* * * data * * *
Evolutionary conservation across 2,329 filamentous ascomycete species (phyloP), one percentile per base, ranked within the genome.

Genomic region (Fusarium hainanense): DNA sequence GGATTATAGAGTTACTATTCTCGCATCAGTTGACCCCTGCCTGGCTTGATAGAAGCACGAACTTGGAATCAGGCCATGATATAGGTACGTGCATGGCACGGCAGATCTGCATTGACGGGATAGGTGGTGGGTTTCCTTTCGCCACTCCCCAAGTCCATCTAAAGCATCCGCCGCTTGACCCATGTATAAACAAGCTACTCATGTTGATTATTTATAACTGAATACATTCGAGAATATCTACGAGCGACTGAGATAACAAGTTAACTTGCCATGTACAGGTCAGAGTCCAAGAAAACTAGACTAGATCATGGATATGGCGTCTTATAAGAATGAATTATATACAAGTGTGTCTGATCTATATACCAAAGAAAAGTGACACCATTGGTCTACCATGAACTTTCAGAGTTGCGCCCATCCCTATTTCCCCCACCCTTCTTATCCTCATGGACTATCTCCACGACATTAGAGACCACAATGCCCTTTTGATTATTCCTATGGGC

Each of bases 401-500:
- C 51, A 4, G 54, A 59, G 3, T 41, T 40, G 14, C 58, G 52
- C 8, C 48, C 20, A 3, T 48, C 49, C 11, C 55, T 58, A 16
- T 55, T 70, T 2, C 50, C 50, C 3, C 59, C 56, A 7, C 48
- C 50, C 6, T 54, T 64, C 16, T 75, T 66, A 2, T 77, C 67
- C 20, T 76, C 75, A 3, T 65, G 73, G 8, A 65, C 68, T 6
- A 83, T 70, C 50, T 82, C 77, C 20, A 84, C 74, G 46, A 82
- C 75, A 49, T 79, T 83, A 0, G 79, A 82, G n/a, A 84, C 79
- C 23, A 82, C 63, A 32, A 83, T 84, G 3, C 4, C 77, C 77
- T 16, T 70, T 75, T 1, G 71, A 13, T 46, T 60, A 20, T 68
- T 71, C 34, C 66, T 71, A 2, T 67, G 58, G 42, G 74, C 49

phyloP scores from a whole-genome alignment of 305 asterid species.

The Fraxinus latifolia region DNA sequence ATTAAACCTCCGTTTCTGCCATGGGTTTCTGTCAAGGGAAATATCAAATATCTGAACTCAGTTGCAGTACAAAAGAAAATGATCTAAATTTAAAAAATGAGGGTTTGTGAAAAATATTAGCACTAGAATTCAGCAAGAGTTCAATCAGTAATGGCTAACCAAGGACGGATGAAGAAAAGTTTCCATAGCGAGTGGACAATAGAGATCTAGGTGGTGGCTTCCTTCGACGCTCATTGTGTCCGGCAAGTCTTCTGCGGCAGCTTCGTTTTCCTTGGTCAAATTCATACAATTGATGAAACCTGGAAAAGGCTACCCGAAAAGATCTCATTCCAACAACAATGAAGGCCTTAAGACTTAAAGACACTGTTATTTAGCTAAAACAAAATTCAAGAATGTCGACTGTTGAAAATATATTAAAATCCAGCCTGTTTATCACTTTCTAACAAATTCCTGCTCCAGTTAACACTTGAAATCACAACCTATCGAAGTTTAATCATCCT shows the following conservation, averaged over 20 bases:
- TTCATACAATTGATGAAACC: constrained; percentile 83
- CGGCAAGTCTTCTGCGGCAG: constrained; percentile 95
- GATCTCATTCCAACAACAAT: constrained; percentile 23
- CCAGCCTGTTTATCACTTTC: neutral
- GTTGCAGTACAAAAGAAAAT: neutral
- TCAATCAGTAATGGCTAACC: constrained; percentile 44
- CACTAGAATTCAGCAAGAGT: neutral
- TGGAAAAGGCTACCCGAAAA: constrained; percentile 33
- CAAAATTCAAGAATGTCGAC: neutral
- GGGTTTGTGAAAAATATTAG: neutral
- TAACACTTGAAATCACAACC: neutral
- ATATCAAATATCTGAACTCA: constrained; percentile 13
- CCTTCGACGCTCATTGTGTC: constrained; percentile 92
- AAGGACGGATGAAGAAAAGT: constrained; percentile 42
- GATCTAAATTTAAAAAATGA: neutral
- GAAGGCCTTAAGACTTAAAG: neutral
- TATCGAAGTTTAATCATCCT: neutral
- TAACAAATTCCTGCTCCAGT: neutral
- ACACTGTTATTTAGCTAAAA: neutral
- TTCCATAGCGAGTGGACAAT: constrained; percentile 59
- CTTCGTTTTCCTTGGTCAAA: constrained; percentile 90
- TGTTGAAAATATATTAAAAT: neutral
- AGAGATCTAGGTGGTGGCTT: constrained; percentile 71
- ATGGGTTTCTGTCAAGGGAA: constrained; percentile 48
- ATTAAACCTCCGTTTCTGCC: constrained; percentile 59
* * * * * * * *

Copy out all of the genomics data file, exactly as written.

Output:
Evolutionary conservation across 2,329 filamentous ascomycete species (phyloP), one percentile per base, ranked within the genome.

Genomic region (Fusarium hainanense): DNA sequence GGATTATAGAGTTACTATTCTCGCATCAGTTGACCCCTGCCTGGCTTGATAGAAGCACGAACTTGGAATCAGGCCATGATATAGGTACGTGCATGGCACGGCAGATCTGCATTGACGGGATAGGTGGTGGGTTTCCTTTCGCCACTCCCCAAGTCCATCTAAAGCATCCGCCGCTTGACCCATGTATAAACAAGCTACTCATGTTGATTATTTATAACTGAATACATTCGAGAATATCTACGAGCGACTGAGATAACAAGTTAACTTGCCATGTACAGGTCAGAGTCCAAGAAAACTAGACTAGATCATGGATATGGCGTCTTATAAGAATGAATTATATACAAGTGTGTCTGATCTATATACCAAAGAAAAGTGACACCATTGGTCTACCATGAACTTTCAGAGTTGCGCCCATCCCTATTTCCCCCACCCTTCTTATCCTCATGGACTATCTCCACGACATTAGAGACCACAATGCCCTTTTGATTATTCCTATGGGC

Each of bases 401-500:
- C 51, A 4, G 54, A 59, G 3, T 41, T 40, G 14, C 58, G 52
- C 8, C 48, C 20, A 3, T 48, C 49, C 11, C 55, T 58, A 16
- T 55, T 70, T 2, C 50, C 50, C 3, C 59, C 56, A 7, C 48
- C 50, C 6, T 54, T 64, C 16, T 75, T 66, A 2, T 77, C 67
- C 20, T 76, C 75, A 3, T 65, G 73, G 8, A 65, C 68, T 6
- A 83, T 70, C 50, T 82, C 77, C 20, A 84, C 74, G 46, A 82
- C 75, A 49, T 79, T 83, A 0, G 79, A 82, G n/a, A 84, C 79
- C 23, A 82, C 63, A 32, A 83, T 84, G 3, C 4, C 77, C 77
- T 16, T 70, T 75, T 1, G 71, A 13, T 46, T 60, A 20, T 68
- T 71, C 34, C 66, T 71, A 2, T 67, G 58, G 42, G 74, C 49

phyloP scores from a whole-genome alignment of 305 asterid species.

The Fraxinus latifolia region DNA sequence ATTAAACCTCCGTTTCTGCCATGGGTTTCTGTCAAGGGAAATATCAAATATCTGAACTCAGTTGCAGTACAAAAGAAAATGATCTAAATTTAAAAAATGAGGGTTTGTGAAAAATATTAGCACTAGAATTCAGCAAGAGTTCAATCAGTAATGGCTAACCAAGGACGGATGAAGAAAAGTTTCCATAGCGAGTGGACAATAGAGATCTAGGTGGTGGCTTCCTTCGACGCTCATTGTGTCCGGCAAGTCTTCTGCGGCAGCTTCGTTTTCCTTGGTCAAATTCATACAATTGATGAAACCTGGAAAAGGCTACCCGAAAAGATCTCATTCCAACAACAATGAAGGCCTTAAGACTTAAAGACACTGTTATTTAGCTAAAACAAAATTCAAGAATGTCGACTGTTGAAAATATATTAAAATCCAGCCTGTTTATCACTTTCTAACAAATTCCTGCTCCAGTTAACACTTGAAATCACAACCTATCGAAGTTTAATCATCCT shows the following conservation, averaged over 20 bases:
- TTCATACAATTGATGAAACC: constrained; percentile 83
- CGGCAAGTCTTCTGCGGCAG: constrained; percentile 95
- GATCTCATTCCAACAACAAT: constrained; percentile 23
- CCAGCCTGTTTATCACTTTC: neutral
- GTTGCAGTACAAAAGAAAAT: neutral
- TCAATCAGTAATGGCTAACC: constrained; percentile 44
- CACTAGAATTCAGCAAGAGT: neutral
- TGGAAAAGGCTACCCGAAAA: constrained; percentile 33
- CAAAATTCAAGAATGTCGAC: neutral
- GGGTTTGTGAAAAATATTAG: neutral
- TAACACTTGAAATCACAACC: neutral
- ATATCAAATATCTGAACTCA: constrained; percentile 13
- CCTTCGACGCTCATTGTGTC: constrained; percentile 92
- AAGGACGGATGAAGAAAAGT: constrained; percentile 42
- GATCTAAATTTAAAAAATGA: neutral
- GAAGGCCTTAAGACTTAAAG: neutral
- TATCGAAGTTTAATCATCCT: neutral
- TAACAAATTCCTGCTCCAGT: neutral
- ACACTGTTATTTAGCTAAAA: neutral
- TTCCATAGCGAGTGGACAAT: constrained; percentile 59
- CTTCGTTTTCCTTGGTCAAA: constrained; percentile 90
- TGTTGAAAATATATTAAAAT: neutral
- AGAGATCTAGGTGGTGGCTT: constrained; percentile 71
- ATGGGTTTCTGTCAAGGGAA: constrained; percentile 48
- ATTAAACCTCCGTTTCTGCC: constrained; percentile 59